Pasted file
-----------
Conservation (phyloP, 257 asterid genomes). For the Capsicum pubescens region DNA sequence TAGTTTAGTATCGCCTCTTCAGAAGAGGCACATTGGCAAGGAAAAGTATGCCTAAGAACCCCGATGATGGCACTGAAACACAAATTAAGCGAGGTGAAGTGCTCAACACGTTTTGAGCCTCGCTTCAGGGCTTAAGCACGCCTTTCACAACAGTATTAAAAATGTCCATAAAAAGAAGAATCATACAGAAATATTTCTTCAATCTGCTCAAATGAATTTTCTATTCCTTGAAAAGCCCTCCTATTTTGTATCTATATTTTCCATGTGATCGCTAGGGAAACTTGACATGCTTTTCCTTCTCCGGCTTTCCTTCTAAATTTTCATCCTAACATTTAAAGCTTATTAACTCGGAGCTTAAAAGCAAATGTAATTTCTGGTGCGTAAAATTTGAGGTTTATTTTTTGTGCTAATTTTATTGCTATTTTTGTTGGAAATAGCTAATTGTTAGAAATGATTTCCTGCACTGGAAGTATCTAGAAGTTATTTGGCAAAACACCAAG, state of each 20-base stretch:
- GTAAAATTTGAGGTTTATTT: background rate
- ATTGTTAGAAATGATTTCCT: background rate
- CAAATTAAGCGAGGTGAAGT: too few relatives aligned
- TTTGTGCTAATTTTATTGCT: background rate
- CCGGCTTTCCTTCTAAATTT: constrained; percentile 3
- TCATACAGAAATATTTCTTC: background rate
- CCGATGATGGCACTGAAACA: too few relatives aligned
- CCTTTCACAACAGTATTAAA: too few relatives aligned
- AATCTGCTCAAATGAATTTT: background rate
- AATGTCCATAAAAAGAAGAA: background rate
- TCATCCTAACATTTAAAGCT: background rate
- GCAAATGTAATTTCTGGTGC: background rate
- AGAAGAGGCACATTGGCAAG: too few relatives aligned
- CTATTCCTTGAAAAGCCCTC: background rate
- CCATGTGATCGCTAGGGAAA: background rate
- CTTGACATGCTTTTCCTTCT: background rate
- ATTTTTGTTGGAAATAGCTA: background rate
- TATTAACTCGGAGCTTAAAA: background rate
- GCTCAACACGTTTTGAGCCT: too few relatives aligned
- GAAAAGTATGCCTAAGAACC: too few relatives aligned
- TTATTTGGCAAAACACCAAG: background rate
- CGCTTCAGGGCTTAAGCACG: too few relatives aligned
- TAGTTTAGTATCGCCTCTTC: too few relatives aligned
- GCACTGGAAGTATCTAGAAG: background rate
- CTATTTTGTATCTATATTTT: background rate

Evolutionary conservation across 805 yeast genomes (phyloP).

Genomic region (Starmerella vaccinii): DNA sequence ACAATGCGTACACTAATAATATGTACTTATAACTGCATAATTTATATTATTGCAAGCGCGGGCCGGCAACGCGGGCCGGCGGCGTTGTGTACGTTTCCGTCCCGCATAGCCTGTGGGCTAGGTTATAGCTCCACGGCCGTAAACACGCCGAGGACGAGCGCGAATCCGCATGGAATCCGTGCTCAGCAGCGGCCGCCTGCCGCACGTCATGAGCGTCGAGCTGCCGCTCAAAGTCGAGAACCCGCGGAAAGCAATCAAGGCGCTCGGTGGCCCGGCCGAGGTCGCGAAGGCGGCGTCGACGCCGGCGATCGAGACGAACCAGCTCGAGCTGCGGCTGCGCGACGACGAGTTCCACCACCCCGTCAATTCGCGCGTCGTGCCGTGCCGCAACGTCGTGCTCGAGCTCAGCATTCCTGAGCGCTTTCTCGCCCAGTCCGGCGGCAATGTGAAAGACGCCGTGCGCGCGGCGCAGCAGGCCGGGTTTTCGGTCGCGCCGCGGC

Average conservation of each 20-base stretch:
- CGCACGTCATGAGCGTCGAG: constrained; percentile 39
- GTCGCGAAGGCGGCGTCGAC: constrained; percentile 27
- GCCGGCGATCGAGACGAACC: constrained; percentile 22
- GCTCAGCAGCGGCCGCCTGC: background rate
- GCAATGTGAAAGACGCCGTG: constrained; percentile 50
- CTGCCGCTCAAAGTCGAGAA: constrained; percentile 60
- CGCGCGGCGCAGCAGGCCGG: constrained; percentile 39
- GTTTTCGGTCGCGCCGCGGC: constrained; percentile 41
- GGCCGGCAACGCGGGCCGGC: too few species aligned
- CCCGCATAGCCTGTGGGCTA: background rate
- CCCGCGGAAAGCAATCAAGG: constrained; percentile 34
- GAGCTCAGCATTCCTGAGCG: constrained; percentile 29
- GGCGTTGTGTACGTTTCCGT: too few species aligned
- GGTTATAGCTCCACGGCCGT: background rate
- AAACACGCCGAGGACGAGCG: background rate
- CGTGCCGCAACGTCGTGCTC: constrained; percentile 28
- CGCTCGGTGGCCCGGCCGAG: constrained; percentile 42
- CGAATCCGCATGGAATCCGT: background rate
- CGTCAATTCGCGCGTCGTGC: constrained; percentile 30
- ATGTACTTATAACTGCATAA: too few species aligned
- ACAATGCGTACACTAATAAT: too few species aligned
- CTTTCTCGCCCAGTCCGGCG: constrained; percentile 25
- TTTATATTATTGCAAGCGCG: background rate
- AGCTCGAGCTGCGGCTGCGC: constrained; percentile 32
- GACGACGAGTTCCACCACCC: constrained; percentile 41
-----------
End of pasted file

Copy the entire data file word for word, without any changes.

Conservation (phyloP, 257 asterid genomes). For the Capsicum pubescens region DNA sequence TAGTTTAGTATCGCCTCTTCAGAAGAGGCACATTGGCAAGGAAAAGTATGCCTAAGAACCCCGATGATGGCACTGAAACACAAATTAAGCGAGGTGAAGTGCTCAACACGTTTTGAGCCTCGCTTCAGGGCTTAAGCACGCCTTTCACAACAGTATTAAAAATGTCCATAAAAAGAAGAATCATACAGAAATATTTCTTCAATCTGCTCAAATGAATTTTCTATTCCTTGAAAAGCCCTCCTATTTTGTATCTATATTTTCCATGTGATCGCTAGGGAAACTTGACATGCTTTTCCTTCTCCGGCTTTCCTTCTAAATTTTCATCCTAACATTTAAAGCTTATTAACTCGGAGCTTAAAAGCAAATGTAATTTCTGGTGCGTAAAATTTGAGGTTTATTTTTTGTGCTAATTTTATTGCTATTTTTGTTGGAAATAGCTAATTGTTAGAAATGATTTCCTGCACTGGAAGTATCTAGAAGTTATTTGGCAAAACACCAAG, state of each 20-base stretch:
- GTAAAATTTGAGGTTTATTT: background rate
- ATTGTTAGAAATGATTTCCT: background rate
- CAAATTAAGCGAGGTGAAGT: too few relatives aligned
- TTTGTGCTAATTTTATTGCT: background rate
- CCGGCTTTCCTTCTAAATTT: constrained; percentile 3
- TCATACAGAAATATTTCTTC: background rate
- CCGATGATGGCACTGAAACA: too few relatives aligned
- CCTTTCACAACAGTATTAAA: too few relatives aligned
- AATCTGCTCAAATGAATTTT: background rate
- AATGTCCATAAAAAGAAGAA: background rate
- TCATCCTAACATTTAAAGCT: background rate
- GCAAATGTAATTTCTGGTGC: background rate
- AGAAGAGGCACATTGGCAAG: too few relatives aligned
- CTATTCCTTGAAAAGCCCTC: background rate
- CCATGTGATCGCTAGGGAAA: background rate
- CTTGACATGCTTTTCCTTCT: background rate
- ATTTTTGTTGGAAATAGCTA: background rate
- TATTAACTCGGAGCTTAAAA: background rate
- GCTCAACACGTTTTGAGCCT: too few relatives aligned
- GAAAAGTATGCCTAAGAACC: too few relatives aligned
- TTATTTGGCAAAACACCAAG: background rate
- CGCTTCAGGGCTTAAGCACG: too few relatives aligned
- TAGTTTAGTATCGCCTCTTC: too few relatives aligned
- GCACTGGAAGTATCTAGAAG: background rate
- CTATTTTGTATCTATATTTT: background rate

Evolutionary conservation across 805 yeast genomes (phyloP).

Genomic region (Starmerella vaccinii): DNA sequence ACAATGCGTACACTAATAATATGTACTTATAACTGCATAATTTATATTATTGCAAGCGCGGGCCGGCAACGCGGGCCGGCGGCGTTGTGTACGTTTCCGTCCCGCATAGCCTGTGGGCTAGGTTATAGCTCCACGGCCGTAAACACGCCGAGGACGAGCGCGAATCCGCATGGAATCCGTGCTCAGCAGCGGCCGCCTGCCGCACGTCATGAGCGTCGAGCTGCCGCTCAAAGTCGAGAACCCGCGGAAAGCAATCAAGGCGCTCGGTGGCCCGGCCGAGGTCGCGAAGGCGGCGTCGACGCCGGCGATCGAGACGAACCAGCTCGAGCTGCGGCTGCGCGACGACGAGTTCCACCACCCCGTCAATTCGCGCGTCGTGCCGTGCCGCAACGTCGTGCTCGAGCTCAGCATTCCTGAGCGCTTTCTCGCCCAGTCCGGCGGCAATGTGAAAGACGCCGTGCGCGCGGCGCAGCAGGCCGGGTTTTCGGTCGCGCCGCGGC

Average conservation of each 20-base stretch:
- CGCACGTCATGAGCGTCGAG: constrained; percentile 39
- GTCGCGAAGGCGGCGTCGAC: constrained; percentile 27
- GCCGGCGATCGAGACGAACC: constrained; percentile 22
- GCTCAGCAGCGGCCGCCTGC: background rate
- GCAATGTGAAAGACGCCGTG: constrained; percentile 50
- CTGCCGCTCAAAGTCGAGAA: constrained; percentile 60
- CGCGCGGCGCAGCAGGCCGG: constrained; percentile 39
- GTTTTCGGTCGCGCCGCGGC: constrained; percentile 41
- GGCCGGCAACGCGGGCCGGC: too few species aligned
- CCCGCATAGCCTGTGGGCTA: background rate
- CCCGCGGAAAGCAATCAAGG: constrained; percentile 34
- GAGCTCAGCATTCCTGAGCG: constrained; percentile 29
- GGCGTTGTGTACGTTTCCGT: too few species aligned
- GGTTATAGCTCCACGGCCGT: background rate
- AAACACGCCGAGGACGAGCG: background rate
- CGTGCCGCAACGTCGTGCTC: constrained; percentile 28
- CGCTCGGTGGCCCGGCCGAG: constrained; percentile 42
- CGAATCCGCATGGAATCCGT: background rate
- CGTCAATTCGCGCGTCGTGC: constrained; percentile 30
- ATGTACTTATAACTGCATAA: too few species aligned
- ACAATGCGTACACTAATAAT: too few species aligned
- CTTTCTCGCCCAGTCCGGCG: constrained; percentile 25
- TTTATATTATTGCAAGCGCG: background rate
- AGCTCGAGCTGCGGCTGCGC: constrained; percentile 32
- GACGACGAGTTCCACCACCC: constrained; percentile 41